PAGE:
THOSE who served and fell from the city during the Great War have been honoured at St John the Baptist.
Coventry’s medieval gem opened its doors and welcomed more than 250 visitors to commemorate the centenary of the First World War during two days of special events at the Grade I listed church on the corner of Spon Street.
A special Open Day last month invited people to view the War Memorial Window and learn if their ancestors were among the 98 local men commemorated in stained glass.
There was also a book of remembrance, a display featuring a peace candle with a dove holding a winding chain of poppies with the names of all the local fallen heroes, a Royal British Legion stall, organ recitals, prayers, performances of war poetry, and readings from memoirs from both the Allied Forces and German perspective.
The theme of remembrance continued during the Sunday morning Mass including a special service to rededicate the St John’s War Memorial Window and a Commitment to Peace by the congregation, who made the pledge – ‘to live as good neighbours, to honour the past, to care for all who are in need, and to live at peace among ourselves and with all people’.
Recitals of war poetry were later followed by afternoon tea at its ‘Big Summer Do’ – an event organised by The Children’s Society – before the weekend was rounded off with a special ‘Songs of Praise’, featuring a service of favourite hymns chosen by people in the parish plus some wartime memories.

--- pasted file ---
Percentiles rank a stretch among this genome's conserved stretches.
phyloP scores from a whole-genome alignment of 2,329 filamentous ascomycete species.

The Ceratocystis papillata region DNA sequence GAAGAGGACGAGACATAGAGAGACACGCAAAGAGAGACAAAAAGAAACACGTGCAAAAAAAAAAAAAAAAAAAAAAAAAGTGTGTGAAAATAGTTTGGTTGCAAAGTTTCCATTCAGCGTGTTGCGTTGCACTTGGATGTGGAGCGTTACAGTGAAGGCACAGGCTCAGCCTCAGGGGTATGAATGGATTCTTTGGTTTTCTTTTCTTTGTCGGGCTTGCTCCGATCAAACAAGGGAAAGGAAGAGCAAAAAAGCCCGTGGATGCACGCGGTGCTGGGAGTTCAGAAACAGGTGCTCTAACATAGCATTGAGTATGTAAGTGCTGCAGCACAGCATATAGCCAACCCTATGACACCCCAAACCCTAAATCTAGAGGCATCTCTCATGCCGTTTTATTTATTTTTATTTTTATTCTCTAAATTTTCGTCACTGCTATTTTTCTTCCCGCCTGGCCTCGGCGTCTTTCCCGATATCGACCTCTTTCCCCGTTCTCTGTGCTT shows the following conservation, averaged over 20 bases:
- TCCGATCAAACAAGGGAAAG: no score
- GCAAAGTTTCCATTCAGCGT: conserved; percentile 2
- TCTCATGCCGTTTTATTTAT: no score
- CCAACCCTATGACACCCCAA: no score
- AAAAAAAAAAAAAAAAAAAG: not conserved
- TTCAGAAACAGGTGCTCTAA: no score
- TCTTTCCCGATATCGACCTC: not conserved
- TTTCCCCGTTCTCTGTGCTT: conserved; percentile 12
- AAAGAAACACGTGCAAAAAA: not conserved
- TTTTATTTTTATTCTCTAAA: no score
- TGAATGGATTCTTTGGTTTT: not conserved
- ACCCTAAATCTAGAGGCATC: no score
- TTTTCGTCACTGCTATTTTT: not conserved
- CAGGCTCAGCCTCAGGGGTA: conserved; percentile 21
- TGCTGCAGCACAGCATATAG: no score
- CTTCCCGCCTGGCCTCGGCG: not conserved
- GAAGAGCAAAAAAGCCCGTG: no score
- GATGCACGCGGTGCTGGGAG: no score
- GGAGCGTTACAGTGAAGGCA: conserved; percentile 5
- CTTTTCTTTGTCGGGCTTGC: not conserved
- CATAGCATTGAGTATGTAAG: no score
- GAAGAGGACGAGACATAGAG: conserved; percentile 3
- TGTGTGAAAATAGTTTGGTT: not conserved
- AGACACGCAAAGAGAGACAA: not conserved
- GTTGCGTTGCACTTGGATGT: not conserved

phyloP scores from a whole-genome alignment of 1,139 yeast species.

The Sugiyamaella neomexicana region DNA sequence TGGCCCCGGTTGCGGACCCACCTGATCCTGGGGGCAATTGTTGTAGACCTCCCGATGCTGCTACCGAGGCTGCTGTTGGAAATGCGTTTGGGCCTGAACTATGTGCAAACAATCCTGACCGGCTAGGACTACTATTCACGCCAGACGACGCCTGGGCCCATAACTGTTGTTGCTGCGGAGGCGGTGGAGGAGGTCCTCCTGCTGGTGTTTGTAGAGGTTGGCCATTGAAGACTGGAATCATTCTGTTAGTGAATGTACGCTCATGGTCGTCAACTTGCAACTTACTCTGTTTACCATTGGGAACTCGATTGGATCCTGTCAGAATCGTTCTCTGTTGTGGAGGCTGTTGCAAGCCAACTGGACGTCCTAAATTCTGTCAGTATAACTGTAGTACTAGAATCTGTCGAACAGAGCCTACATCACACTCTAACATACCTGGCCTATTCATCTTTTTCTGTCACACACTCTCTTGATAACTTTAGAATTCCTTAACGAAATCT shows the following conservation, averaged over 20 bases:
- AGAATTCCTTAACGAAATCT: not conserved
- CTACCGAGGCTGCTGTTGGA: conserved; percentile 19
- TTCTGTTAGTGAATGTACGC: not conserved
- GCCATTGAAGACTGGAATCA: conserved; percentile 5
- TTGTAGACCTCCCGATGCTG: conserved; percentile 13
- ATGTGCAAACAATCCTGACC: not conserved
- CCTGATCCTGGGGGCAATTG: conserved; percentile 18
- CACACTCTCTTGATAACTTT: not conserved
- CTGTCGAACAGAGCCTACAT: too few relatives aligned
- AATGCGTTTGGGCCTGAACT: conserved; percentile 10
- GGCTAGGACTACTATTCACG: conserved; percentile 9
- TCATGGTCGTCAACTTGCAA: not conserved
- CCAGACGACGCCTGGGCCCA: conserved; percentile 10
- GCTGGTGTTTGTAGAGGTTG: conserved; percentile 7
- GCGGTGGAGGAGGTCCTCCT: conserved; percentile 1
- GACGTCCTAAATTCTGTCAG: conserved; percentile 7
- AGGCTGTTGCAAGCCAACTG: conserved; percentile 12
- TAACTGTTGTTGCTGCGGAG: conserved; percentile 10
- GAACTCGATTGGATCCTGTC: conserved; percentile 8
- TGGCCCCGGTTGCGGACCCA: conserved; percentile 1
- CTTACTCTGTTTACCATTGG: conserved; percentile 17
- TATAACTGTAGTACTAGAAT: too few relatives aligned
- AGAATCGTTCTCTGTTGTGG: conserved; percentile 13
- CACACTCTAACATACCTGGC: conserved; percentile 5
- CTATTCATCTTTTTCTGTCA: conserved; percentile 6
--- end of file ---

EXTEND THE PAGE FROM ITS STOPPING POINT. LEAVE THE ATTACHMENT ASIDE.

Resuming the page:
St John’s Church Warden, Ann Tuesley said: “We’re delighted to have welcomed so many people to commemorate heroes from our past and to support the children that will make our future.
“Many visitors came to see St John’s Memorial Window, which depicts the four patron saints of Great Britain and Ireland and the names of 98 local men who gave their lives for their country during the Great War, many of whom served with the Royal Warwickshire Regiment.
“We heard lots of stories from people whose ancestors were commemorated on the Memorial Window and we hope to collect as many memories from people as we can about these men and other people featured in the parish archives, so we can really start to build on our social history of St John’s.
“We also heard memoirs from people serving and surviving on both sides of the conflict – a fitting tribute to mark the 100 years that have passed since Great Britain and Germany became mortal enemies, arriving at a point where we are once more allied as part of a modern European partnership.
“We will never forget the horrors endured and the sacrifices made by our brave war heroes, but we must promote peace and reconciliation so they did not die in vain.”
St John the Baptist Church member Arthur Lines – who served in the RAF during the Second World War, and who is related to some of the soldiers commemorated on the Memorial Window – reflects by the Peace Display featuring 98 poppies attached to the names of each of the parish’s fallen heroes. (s)